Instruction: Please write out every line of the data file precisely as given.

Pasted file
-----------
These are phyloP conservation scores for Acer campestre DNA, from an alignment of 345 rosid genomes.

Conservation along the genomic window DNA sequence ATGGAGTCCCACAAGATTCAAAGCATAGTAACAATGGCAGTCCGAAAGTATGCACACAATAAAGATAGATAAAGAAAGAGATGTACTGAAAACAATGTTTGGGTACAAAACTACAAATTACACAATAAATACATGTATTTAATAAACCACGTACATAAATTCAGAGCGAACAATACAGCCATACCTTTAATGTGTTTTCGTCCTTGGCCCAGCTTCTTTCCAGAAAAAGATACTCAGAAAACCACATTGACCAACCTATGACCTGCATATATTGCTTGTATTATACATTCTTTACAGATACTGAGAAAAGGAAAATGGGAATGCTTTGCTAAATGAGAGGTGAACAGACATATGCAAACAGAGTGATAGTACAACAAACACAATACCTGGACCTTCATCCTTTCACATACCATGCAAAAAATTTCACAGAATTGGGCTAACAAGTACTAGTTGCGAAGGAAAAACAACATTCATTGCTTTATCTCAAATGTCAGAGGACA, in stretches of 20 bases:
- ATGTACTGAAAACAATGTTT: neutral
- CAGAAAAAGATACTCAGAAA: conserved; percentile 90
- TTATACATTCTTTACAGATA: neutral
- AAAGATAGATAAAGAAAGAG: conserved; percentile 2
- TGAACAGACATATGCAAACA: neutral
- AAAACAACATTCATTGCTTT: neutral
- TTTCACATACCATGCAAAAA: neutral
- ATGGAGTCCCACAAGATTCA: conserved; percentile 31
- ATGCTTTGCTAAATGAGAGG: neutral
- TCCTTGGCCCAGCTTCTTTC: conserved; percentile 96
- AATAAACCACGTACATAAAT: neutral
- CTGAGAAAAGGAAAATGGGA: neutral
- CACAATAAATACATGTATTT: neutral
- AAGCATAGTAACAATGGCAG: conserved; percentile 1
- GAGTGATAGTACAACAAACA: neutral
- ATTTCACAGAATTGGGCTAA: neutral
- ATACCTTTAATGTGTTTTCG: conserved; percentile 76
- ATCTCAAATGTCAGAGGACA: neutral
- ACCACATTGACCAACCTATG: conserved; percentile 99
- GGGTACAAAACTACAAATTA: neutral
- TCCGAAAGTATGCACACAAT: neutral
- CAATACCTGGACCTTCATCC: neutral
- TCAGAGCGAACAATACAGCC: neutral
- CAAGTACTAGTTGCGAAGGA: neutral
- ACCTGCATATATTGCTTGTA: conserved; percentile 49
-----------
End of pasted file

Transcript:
These are phyloP conservation scores for Acer campestre DNA, from an alignment of 345 rosid genomes.

Conservation along the genomic window DNA sequence ATGGAGTCCCACAAGATTCAAAGCATAGTAACAATGGCAGTCCGAAAGTATGCACACAATAAAGATAGATAAAGAAAGAGATGTACTGAAAACAATGTTTGGGTACAAAACTACAAATTACACAATAAATACATGTATTTAATAAACCACGTACATAAATTCAGAGCGAACAATACAGCCATACCTTTAATGTGTTTTCGTCCTTGGCCCAGCTTCTTTCCAGAAAAAGATACTCAGAAAACCACATTGACCAACCTATGACCTGCATATATTGCTTGTATTATACATTCTTTACAGATACTGAGAAAAGGAAAATGGGAATGCTTTGCTAAATGAGAGGTGAACAGACATATGCAAACAGAGTGATAGTACAACAAACACAATACCTGGACCTTCATCCTTTCACATACCATGCAAAAAATTTCACAGAATTGGGCTAACAAGTACTAGTTGCGAAGGAAAAACAACATTCATTGCTTTATCTCAAATGTCAGAGGACA, in stretches of 20 bases:
- ATGTACTGAAAACAATGTTT: neutral
- CAGAAAAAGATACTCAGAAA: conserved; percentile 90
- TTATACATTCTTTACAGATA: neutral
- AAAGATAGATAAAGAAAGAG: conserved; percentile 2
- TGAACAGACATATGCAAACA: neutral
- AAAACAACATTCATTGCTTT: neutral
- TTTCACATACCATGCAAAAA: neutral
- ATGGAGTCCCACAAGATTCA: conserved; percentile 31
- ATGCTTTGCTAAATGAGAGG: neutral
- TCCTTGGCCCAGCTTCTTTC: conserved; percentile 96
- AATAAACCACGTACATAAAT: neutral
- CTGAGAAAAGGAAAATGGGA: neutral
- CACAATAAATACATGTATTT: neutral
- AAGCATAGTAACAATGGCAG: conserved; percentile 1
- GAGTGATAGTACAACAAACA: neutral
- ATTTCACAGAATTGGGCTAA: neutral
- ATACCTTTAATGTGTTTTCG: conserved; percentile 76
- ATCTCAAATGTCAGAGGACA: neutral
- ACCACATTGACCAACCTATG: conserved; percentile 99
- GGGTACAAAACTACAAATTA: neutral
- TCCGAAAGTATGCACACAAT: neutral
- CAATACCTGGACCTTCATCC: neutral
- TCAGAGCGAACAATACAGCC: neutral
- CAAGTACTAGTTGCGAAGGA: neutral
- ACCTGCATATATTGCTTGTA: conserved; percentile 49